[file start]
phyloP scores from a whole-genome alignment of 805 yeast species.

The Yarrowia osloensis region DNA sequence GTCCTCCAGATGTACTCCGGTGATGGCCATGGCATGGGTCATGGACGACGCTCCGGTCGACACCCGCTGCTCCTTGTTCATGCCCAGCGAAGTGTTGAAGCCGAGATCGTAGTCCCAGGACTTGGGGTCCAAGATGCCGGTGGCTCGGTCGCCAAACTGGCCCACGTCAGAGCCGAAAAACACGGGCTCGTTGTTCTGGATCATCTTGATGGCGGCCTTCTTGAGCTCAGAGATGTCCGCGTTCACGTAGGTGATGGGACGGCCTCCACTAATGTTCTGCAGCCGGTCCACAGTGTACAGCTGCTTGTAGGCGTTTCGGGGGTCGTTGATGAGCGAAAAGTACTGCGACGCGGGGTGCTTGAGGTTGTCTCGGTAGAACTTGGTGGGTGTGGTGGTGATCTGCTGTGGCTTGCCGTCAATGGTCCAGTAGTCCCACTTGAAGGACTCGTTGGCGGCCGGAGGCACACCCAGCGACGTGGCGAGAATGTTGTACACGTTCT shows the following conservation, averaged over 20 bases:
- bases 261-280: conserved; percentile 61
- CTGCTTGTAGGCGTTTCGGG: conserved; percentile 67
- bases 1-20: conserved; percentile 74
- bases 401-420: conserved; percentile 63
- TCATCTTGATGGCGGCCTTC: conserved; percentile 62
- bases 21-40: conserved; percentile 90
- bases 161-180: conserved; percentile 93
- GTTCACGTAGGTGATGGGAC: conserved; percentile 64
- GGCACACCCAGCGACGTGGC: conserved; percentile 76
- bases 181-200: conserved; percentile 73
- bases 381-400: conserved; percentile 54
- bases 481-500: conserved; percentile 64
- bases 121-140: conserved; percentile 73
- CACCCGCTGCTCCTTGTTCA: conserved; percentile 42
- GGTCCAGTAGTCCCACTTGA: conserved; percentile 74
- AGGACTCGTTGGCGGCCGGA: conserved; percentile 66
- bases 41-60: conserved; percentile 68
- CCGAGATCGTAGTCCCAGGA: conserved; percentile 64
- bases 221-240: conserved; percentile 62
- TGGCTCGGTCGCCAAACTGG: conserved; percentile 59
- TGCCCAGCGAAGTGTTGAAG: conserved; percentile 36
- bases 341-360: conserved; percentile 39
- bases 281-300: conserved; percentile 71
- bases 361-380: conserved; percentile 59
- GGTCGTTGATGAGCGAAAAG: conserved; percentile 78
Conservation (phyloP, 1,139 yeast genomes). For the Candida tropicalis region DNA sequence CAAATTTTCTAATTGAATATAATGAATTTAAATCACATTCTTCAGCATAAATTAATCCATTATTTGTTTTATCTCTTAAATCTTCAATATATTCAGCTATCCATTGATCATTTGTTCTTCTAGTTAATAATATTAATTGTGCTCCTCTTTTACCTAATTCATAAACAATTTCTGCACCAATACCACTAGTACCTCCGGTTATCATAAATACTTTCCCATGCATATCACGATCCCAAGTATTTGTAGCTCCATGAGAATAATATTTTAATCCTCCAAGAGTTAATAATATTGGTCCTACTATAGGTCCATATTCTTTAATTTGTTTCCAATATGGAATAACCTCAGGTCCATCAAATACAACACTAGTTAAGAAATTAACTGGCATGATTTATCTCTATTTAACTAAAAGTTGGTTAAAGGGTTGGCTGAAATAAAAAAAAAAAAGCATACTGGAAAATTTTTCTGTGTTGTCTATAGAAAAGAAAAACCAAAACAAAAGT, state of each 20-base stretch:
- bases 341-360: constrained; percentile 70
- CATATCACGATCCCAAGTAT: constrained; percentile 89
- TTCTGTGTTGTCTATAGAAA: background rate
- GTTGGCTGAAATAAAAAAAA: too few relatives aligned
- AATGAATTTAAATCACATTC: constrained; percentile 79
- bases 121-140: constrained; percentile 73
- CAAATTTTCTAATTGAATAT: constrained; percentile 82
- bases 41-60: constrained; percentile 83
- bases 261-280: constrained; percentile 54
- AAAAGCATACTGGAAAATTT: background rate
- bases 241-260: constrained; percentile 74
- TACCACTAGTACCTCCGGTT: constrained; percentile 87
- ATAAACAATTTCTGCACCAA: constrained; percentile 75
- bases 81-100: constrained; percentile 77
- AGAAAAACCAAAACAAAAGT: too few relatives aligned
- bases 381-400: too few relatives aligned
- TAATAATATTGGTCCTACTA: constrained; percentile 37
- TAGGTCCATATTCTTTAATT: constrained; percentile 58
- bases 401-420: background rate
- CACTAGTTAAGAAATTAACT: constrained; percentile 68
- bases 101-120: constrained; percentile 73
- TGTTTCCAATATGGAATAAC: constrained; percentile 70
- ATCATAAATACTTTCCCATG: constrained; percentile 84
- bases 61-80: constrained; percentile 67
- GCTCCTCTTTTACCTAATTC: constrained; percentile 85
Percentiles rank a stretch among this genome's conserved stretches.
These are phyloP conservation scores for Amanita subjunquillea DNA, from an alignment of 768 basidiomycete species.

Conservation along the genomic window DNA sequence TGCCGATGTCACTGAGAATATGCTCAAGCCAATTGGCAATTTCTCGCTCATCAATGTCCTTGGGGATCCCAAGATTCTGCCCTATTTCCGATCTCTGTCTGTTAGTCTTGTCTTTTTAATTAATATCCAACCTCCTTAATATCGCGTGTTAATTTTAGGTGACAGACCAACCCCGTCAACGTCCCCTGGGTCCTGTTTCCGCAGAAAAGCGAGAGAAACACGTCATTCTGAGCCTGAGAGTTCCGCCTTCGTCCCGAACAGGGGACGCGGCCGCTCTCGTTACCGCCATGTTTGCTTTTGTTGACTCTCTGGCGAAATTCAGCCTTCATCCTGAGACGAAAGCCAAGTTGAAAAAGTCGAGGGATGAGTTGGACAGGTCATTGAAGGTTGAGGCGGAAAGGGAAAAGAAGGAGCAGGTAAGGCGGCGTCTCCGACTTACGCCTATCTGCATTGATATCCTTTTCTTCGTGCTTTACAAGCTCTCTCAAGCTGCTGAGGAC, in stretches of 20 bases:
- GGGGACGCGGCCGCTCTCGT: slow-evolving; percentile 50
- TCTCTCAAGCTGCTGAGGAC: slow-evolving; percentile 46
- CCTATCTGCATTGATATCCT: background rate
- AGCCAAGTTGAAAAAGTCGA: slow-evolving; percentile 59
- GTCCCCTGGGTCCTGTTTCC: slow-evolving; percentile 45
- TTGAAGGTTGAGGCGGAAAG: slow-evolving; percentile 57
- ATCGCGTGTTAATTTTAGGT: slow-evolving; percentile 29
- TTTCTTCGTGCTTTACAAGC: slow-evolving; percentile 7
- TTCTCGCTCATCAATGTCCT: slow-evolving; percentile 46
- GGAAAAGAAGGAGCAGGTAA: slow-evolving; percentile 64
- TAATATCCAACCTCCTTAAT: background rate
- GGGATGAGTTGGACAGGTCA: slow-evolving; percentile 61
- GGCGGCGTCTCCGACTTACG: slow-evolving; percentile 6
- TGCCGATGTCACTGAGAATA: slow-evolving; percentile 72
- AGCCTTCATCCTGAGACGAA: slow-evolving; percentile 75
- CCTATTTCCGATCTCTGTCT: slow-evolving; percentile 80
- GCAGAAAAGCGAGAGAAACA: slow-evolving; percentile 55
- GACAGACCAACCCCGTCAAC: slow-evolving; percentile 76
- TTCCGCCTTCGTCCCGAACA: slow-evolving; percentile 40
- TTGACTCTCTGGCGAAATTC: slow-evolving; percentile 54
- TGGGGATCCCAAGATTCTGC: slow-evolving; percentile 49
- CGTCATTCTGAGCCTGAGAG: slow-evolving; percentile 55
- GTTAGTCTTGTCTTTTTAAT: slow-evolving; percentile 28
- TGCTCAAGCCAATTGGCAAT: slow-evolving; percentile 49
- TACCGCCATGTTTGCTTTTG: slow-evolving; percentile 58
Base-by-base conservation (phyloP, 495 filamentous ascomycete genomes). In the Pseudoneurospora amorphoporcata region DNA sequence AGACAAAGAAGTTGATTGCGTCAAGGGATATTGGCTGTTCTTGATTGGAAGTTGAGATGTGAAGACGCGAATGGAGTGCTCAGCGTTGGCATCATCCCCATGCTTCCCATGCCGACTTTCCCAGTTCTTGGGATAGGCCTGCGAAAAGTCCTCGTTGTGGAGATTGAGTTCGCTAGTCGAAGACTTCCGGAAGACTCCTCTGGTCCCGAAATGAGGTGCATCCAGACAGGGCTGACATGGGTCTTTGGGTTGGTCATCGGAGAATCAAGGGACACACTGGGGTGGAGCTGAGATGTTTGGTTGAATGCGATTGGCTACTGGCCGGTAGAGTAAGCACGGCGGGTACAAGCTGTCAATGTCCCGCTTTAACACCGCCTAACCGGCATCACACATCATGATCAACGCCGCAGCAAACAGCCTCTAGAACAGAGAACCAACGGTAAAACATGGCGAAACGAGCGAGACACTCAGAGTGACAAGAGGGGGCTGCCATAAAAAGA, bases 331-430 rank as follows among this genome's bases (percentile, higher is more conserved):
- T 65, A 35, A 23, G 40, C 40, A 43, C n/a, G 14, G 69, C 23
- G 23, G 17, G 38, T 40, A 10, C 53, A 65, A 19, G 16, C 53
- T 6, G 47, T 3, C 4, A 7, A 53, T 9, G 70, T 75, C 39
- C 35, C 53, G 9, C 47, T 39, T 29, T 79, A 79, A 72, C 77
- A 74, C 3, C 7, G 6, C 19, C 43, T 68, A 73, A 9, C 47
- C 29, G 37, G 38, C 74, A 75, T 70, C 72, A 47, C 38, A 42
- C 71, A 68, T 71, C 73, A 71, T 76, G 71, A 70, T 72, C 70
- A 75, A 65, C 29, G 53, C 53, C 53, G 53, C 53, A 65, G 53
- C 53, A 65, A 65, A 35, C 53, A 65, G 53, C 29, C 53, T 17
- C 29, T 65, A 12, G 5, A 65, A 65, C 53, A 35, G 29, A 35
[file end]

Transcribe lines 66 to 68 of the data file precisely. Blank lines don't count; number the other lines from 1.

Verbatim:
- GGAAAAGAAGGAGCAGGTAA: slow-evolving; percentile 64
- TAATATCCAACCTCCTTAAT: background rate
- GGGATGAGTTGGACAGGTCA: slow-evolving; percentile 61